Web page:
If someone co-owns your vehicle — such as a spouse or family member — you’d list them as an additional insured on your auto insurance policy. They’d be able to file claims and be covered for accidents.

Pros and cons for auto insurance

An additional interest doesn’t affect your insurance premium, but an additional insured can. For example, if the additional insured is a listed driver on your policy, the insurance company will use their driving and claims history for rating purposes.

And, since your policy covers the additional insured if they’re in an accident, your rates can also increase if they cause one.

Lienholders typically require certain levels of liability insurance and deductible maximums. So, if your coverage doesn’t match the requirements, they can request a change, which can affect your premium.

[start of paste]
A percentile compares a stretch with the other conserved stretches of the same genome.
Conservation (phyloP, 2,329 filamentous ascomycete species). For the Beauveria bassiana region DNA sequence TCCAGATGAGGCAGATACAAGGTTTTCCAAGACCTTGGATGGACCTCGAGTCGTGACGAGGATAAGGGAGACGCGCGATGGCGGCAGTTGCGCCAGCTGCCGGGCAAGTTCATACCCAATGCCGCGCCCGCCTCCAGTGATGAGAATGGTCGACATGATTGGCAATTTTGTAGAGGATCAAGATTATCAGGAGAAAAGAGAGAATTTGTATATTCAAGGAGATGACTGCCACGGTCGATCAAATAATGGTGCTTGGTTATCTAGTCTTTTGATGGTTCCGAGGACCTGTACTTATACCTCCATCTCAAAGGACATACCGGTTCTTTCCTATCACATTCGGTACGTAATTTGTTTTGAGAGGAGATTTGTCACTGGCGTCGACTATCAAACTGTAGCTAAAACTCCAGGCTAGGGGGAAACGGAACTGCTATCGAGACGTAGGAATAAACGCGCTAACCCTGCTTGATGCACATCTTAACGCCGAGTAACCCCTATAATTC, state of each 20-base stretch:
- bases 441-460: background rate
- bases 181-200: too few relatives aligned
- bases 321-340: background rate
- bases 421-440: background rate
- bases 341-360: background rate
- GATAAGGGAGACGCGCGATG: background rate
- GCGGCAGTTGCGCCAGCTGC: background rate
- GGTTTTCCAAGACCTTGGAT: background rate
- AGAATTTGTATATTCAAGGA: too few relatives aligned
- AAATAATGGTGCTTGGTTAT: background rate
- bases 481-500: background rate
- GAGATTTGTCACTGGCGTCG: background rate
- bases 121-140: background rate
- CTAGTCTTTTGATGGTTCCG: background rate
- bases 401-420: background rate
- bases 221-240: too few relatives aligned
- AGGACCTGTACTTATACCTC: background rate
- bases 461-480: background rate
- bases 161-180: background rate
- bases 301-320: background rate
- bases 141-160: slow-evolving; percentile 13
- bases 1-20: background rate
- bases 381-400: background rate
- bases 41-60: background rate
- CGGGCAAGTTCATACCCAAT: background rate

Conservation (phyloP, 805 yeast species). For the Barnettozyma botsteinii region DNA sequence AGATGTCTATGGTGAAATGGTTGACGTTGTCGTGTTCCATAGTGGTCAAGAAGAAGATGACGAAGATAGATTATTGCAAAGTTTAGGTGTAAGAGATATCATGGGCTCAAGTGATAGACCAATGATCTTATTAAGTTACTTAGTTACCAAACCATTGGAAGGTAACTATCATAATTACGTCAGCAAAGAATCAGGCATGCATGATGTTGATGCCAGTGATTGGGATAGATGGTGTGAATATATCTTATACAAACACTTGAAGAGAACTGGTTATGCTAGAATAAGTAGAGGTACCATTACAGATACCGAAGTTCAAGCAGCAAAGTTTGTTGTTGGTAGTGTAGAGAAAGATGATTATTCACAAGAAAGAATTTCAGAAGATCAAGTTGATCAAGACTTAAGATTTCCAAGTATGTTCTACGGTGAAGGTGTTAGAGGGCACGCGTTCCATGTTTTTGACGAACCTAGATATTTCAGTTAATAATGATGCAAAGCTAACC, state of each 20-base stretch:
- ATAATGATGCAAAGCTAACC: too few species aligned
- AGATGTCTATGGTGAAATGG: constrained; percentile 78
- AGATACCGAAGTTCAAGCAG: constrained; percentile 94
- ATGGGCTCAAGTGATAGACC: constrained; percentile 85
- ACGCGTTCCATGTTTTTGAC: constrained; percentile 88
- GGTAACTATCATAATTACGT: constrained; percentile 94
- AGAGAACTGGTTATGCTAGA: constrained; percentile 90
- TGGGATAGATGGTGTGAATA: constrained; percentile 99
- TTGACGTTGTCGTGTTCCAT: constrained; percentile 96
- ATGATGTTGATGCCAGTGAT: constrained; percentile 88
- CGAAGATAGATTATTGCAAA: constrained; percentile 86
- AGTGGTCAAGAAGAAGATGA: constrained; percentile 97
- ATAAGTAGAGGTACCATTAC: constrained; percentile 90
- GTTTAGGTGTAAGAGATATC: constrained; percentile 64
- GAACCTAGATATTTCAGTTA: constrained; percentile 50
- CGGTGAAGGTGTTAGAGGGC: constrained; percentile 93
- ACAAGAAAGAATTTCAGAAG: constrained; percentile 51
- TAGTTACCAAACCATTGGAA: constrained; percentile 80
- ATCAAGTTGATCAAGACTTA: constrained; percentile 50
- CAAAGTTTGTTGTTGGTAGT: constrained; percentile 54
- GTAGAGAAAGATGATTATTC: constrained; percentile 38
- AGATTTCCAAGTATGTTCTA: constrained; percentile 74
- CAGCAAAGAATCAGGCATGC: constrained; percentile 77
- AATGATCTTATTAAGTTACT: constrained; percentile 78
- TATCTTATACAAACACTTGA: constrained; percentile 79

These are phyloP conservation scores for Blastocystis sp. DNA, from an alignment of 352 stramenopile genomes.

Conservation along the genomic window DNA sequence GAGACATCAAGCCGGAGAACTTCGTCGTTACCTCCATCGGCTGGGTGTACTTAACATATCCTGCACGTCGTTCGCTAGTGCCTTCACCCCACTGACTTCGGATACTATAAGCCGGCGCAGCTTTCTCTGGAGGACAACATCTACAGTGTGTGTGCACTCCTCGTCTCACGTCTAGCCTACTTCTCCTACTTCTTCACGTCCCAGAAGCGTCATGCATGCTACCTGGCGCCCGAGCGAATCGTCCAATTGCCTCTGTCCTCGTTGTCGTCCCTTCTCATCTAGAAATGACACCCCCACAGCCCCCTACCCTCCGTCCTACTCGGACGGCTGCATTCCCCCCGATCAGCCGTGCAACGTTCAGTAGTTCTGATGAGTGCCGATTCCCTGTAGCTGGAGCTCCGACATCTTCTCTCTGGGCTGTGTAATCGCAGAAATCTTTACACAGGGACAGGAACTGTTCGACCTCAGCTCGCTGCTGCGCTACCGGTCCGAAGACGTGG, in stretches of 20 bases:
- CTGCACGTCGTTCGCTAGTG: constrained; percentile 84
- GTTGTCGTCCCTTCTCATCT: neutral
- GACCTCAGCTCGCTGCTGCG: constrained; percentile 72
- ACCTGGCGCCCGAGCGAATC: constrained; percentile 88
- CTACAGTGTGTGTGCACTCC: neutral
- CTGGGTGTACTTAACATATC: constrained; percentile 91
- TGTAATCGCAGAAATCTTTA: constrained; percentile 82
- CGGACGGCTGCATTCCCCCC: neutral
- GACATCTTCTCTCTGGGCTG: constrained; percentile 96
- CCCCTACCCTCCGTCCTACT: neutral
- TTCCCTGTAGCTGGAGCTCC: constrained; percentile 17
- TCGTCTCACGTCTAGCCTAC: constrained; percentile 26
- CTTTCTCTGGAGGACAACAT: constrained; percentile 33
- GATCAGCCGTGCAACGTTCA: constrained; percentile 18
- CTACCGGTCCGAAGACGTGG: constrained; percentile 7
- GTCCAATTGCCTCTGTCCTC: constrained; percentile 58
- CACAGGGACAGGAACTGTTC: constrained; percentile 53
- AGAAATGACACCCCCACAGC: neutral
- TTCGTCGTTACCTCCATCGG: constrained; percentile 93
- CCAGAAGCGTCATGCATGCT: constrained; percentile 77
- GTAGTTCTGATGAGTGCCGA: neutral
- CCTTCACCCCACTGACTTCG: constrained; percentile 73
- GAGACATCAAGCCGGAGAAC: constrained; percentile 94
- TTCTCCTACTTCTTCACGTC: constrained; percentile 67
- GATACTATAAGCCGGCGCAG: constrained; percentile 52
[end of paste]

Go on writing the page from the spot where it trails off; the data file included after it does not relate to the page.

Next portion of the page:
Additional Interest vs. Additional Insured: Homeowners Insurance

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If you co-own your home with someone who lives there but isn’t related — such as a domestic partner or friend — they won’t automatically be covered under your homeowners insurance policy unless you add them as an additional insured party.

You can add a mortgage lender as an additional interest or loss payee. Your lender will get notified if the policy changes, renews, or cancels to protect their financial interest in the property.

Let’s look at some pros and cons.

Pros and cons for homeowners insurance

Adding a co-owner or mortgage co-signer to your home insurance policy allows them to file claims and get protection for themselves. For example, if they invite a guest over who gets hurt, they can file a claim for guest medical coverage and liability if they sue. But that could hurt your premiums and create a liability exposure.

Lenders can purchase what’s known as “force-placed insurance” on your behalf and require you to pay for it if your homeowners insurance policy lapses. It typically costs more than getting insurance yourself and doesn’t cover your belongings, but adding a lender as an additional interest can prevent this from happening.

Additional Interest vs. Additional Insured: Renters Insurance